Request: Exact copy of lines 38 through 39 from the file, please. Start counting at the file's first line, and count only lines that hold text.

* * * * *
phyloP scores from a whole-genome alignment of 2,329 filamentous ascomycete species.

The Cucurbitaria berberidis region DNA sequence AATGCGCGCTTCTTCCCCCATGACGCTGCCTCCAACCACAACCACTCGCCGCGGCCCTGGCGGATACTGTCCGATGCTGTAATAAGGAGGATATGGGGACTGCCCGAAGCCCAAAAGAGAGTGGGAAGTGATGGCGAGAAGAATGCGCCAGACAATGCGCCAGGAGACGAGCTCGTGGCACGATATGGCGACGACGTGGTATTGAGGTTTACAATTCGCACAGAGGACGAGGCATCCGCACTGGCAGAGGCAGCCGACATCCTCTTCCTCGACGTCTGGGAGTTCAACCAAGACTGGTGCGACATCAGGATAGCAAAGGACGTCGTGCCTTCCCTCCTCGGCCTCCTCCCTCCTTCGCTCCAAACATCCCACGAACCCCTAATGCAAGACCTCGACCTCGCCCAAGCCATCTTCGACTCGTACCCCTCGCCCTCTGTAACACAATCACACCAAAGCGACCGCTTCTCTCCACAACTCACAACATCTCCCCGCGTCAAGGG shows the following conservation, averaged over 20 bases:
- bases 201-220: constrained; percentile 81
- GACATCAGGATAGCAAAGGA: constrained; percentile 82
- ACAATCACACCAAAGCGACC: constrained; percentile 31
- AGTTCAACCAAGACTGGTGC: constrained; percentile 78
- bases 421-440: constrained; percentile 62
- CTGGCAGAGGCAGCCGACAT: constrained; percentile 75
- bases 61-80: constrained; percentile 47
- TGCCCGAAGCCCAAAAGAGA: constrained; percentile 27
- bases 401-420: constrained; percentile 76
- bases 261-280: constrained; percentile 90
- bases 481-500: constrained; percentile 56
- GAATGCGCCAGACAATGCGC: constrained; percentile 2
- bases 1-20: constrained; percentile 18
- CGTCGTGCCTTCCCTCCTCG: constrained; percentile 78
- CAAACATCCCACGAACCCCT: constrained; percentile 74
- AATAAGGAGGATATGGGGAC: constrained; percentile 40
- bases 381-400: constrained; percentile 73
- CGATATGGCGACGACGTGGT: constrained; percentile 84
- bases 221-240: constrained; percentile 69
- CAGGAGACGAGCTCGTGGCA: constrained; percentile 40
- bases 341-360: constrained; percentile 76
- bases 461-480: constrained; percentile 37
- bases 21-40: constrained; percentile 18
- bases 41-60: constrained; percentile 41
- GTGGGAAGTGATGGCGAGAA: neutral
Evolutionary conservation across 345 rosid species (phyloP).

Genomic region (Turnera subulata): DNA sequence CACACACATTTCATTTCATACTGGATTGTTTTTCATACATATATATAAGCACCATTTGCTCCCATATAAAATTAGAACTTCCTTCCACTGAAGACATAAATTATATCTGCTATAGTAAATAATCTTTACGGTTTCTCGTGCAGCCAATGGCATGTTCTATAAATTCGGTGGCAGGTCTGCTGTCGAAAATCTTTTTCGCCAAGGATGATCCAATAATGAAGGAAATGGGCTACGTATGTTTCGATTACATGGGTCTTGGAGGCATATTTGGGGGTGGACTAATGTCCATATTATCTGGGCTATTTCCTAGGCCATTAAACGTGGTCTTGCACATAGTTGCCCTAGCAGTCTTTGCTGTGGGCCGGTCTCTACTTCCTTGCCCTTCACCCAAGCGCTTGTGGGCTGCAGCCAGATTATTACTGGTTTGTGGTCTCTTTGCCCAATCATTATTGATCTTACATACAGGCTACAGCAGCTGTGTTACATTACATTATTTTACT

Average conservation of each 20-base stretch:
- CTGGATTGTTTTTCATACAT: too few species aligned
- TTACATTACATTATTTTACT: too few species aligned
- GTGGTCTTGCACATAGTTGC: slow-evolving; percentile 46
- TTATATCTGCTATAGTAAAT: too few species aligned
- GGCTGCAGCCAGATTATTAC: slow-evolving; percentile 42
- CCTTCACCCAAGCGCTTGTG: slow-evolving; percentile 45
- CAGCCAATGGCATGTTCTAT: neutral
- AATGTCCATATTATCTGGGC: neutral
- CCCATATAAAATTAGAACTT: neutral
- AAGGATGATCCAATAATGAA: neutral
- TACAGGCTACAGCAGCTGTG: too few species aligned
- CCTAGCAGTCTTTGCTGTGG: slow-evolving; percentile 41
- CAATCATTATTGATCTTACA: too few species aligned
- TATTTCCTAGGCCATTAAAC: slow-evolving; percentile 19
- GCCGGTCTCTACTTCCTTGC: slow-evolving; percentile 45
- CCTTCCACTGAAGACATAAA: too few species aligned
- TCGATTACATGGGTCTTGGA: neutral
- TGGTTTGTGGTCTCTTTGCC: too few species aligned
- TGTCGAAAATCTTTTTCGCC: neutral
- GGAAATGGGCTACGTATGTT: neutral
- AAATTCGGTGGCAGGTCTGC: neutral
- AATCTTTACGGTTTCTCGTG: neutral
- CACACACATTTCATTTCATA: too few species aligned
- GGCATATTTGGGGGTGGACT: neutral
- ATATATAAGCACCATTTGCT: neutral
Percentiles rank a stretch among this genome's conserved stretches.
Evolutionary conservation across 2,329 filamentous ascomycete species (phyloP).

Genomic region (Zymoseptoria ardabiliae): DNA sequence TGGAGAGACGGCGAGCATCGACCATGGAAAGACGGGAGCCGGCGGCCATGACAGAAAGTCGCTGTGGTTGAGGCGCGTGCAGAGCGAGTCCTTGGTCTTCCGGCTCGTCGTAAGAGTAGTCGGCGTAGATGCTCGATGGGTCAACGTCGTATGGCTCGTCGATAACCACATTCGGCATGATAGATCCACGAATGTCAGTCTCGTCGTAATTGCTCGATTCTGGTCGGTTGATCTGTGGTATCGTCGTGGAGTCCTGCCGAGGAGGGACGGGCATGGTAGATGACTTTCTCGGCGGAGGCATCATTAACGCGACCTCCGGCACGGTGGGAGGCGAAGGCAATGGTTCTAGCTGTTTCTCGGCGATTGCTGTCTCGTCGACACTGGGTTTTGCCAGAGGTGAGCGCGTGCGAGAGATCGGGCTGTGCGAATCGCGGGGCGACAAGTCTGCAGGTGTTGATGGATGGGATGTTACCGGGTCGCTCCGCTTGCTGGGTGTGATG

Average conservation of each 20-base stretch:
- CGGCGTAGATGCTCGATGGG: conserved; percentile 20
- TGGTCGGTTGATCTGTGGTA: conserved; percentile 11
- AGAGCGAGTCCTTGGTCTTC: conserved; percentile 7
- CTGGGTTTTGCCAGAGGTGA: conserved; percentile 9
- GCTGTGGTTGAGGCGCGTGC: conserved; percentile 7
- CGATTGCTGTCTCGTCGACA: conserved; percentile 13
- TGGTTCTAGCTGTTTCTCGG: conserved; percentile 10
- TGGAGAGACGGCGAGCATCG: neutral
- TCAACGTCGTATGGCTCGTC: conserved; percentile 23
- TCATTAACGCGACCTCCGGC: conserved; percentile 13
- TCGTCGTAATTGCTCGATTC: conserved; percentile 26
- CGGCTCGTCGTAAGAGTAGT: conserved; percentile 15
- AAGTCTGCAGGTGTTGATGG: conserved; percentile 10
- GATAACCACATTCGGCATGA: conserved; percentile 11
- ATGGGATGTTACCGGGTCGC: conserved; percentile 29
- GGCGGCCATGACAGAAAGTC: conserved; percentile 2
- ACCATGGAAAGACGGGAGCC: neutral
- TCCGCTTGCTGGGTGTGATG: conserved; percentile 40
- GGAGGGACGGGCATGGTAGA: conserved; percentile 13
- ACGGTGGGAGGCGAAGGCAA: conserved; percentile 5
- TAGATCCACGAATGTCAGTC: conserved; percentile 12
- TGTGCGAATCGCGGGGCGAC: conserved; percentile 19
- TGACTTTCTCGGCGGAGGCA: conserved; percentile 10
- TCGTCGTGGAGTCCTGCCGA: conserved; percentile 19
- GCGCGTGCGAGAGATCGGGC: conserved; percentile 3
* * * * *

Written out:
- AATGTCCATATTATCTGGGC: neutral
- CCCATATAAAATTAGAACTT: neutral